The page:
Life in a metro


Like the city’s lifelines…

I wonder how Lahore will change if it gets as cool a metro train service as Delhi.

The construction of the Delhi Metro began in 1998. In 2012, the subway system has 200 trains running on 190km of tracks daily from 6am-11pm, carrying around 1.8 million commuters every day.

The Metro has changed the way we Delhiwallas tackle our city. The Capital has arrayed itself into a rainbow of lines – red, yellow, green, blue, violet and orange. The pillars under the elevated Metro tracks serve as landmarks and, on occasion, as a guiding system for lost sheep, e.g. “Haven’t reached yet? Just follow the Metro, and turn left at pillar No. 125. The wedding venue is right opposite.”

The Metro track also marks the boundary between stifling tradition and relative liberty. At least one Bollywood film (Dilli 6) has documented that the modestly dressed girls of Old Delhi fling off their veils as the train leaves the Chawri Bazar station.

That the Metro is convenient for more than just commuting became evident in 2011 when a management student launched MetroMates. The website helps travellers find love on the tracks. “The idea of MetroMates came when I noticed people staring at each other, wanting to strike up conversations but not knowing how to do it,” said Sameer Suri, 25, who started the dating service. It has more than 8,000 registered users.

In the old days of getting from A to B, Delhi’s Blueline buses were romantic only in films. In real life, they were dreaded for rash driving, overcrowding, jostling and groping. Usually, if a girl locked eyes with a man on the bus, it meant she was glaring at him.

Anayana (name changed on request), who commuted in buses during her college years, told me: “I looked ugly on buses, but look like a babe on the Metro. You also smell better. You reach on time and have fewer fights with your boyfriend.” Praising the anonymity of the Metro, she said, “If I’m spotted with a boy in an autorickshaw or on a bus, I might be in trouble. But if I’m seen talking to my lover on the Metro, I can always say I met a friend on the train.”

The malls and multiplexes in the vicinity of Metro stations have become popular meeting points for people in love. Some action can also be spotted right inside the coaches. It is far from unusual to see youngsters holding hands, whispering into each other’s ears and sometimes even embracing. A TV ad for a toothpaste has a couple pretending to kiss in what looks like a Delhi Metro compartment. A discreetly shot YouTube clip that shows a pair kissing each other on the Metro has received more than 1,00,000 hits. Smooching is still an extremely rare sight on the trains though.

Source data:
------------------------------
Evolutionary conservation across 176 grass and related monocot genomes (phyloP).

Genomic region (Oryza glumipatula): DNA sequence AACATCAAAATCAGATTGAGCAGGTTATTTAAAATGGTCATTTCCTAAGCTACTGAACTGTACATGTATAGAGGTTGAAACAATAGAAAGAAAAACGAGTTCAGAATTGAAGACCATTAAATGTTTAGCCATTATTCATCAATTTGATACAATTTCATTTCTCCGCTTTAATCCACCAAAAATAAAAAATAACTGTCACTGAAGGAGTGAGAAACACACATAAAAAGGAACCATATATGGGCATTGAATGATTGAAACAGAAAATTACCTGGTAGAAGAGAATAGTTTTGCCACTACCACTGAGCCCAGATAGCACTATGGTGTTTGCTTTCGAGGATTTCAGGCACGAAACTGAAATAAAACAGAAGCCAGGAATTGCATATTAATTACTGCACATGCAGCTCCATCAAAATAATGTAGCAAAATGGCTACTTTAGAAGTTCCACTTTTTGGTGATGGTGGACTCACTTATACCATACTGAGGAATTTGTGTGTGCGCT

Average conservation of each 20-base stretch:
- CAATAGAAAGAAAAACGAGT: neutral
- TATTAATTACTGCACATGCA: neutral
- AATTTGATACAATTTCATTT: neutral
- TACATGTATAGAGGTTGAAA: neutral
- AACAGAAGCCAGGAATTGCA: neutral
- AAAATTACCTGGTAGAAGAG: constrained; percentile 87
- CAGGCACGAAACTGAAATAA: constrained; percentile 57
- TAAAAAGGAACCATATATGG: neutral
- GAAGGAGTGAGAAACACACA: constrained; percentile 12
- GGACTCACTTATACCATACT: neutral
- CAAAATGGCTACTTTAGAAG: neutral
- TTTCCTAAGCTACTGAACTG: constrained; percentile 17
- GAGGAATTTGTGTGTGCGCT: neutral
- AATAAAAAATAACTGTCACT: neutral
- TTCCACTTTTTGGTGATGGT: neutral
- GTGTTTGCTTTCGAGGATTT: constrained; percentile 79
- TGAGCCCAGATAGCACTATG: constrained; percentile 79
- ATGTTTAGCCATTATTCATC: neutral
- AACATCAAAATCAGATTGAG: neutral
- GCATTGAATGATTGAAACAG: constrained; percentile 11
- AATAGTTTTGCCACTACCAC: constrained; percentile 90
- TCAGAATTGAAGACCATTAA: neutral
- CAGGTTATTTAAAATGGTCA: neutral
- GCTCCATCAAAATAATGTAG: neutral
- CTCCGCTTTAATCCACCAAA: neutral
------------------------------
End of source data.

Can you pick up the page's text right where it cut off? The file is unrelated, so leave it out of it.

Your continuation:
“The daily proximity and exposure to each other helps build a relationship, which could bloom in an office café, a college canteen or on the Metro train that you catch daily at 10 am from Rohini,” said Samir Parikh, chief psychiatrist at Max Healthcare, a premium hospital in Delhi. “The Metro is air-conditioned, more comfortable, and has commuters from all walks of life, which makes it easier for you to find someone like you.”

Ex-radio jockey Rochie Rana, 31, made a friend in March last year when she took a train from the posh Saket. “This American was sitting next to me. I was reading a Murakami, which gave me a good excuse to banter with him (‘Have you read Kafka on the Shore?’). Soon, we started traipsing the city together.” In this too the Metro helped them. “We regularly met at the Nehru Place station, where we would stand in front of the Metro route map. He would put his finger randomly on some spot and we explored it that day.”

Priya Bhattacharji, a 24-year-old brand consultant is practised in what she calls “passive interaction with good-looking boys”. She told me, “In the underground stretches, it’s dark outside the windows, so you stare at all the eye candy. They know I’m looking, but – and this is the best part – these boys don’t make me feel self-conscious.”

Every night, Anayana gets down at the Noida Sector 15 station. If she is late, she calls her father as the train reaches Yamuna Bank, four stops from home. “I don’t want to think of the day when I would have to tell mummy-papa about my boyfriend,” she says, waiting for the home-bound train at Rajiv Chowk.

As the train arrived, the recorded voice announced, “Please mind the gap.” The doors opened. Anayana got in. The train pulled out.

Friends, next time I’m in Pakistan, let’s meet at MM Alam Road metro station.

Mayank Austen Soofi lives in a library. He has one website and four blogs. The website address: The blogs: Pakistan Paindabad, Ruined By Reading, Reading Arundhati Roy and Mayank Austen Soofi Photos


  1. I visited India for the first time from London to attend an International conference. I stayed three nights in Delhi. I loved Connaught place and its atmosphere. I also had an opportunity to take metro from Connaughts; to somewhere near Qutub minaret. I was pleasantly surprised to see modern clean and user friendly trains, The stations were brilliant. Pakistan should learn lesson how Delhi has tackled its commuter services. Delhi has efficient modern fleet of buses for commuters as well.

  2. There was so much to relate and the writing was very eloquent too. Looking forward to reading more of these snippets in the life of a Delhite.

    Love from Lahore

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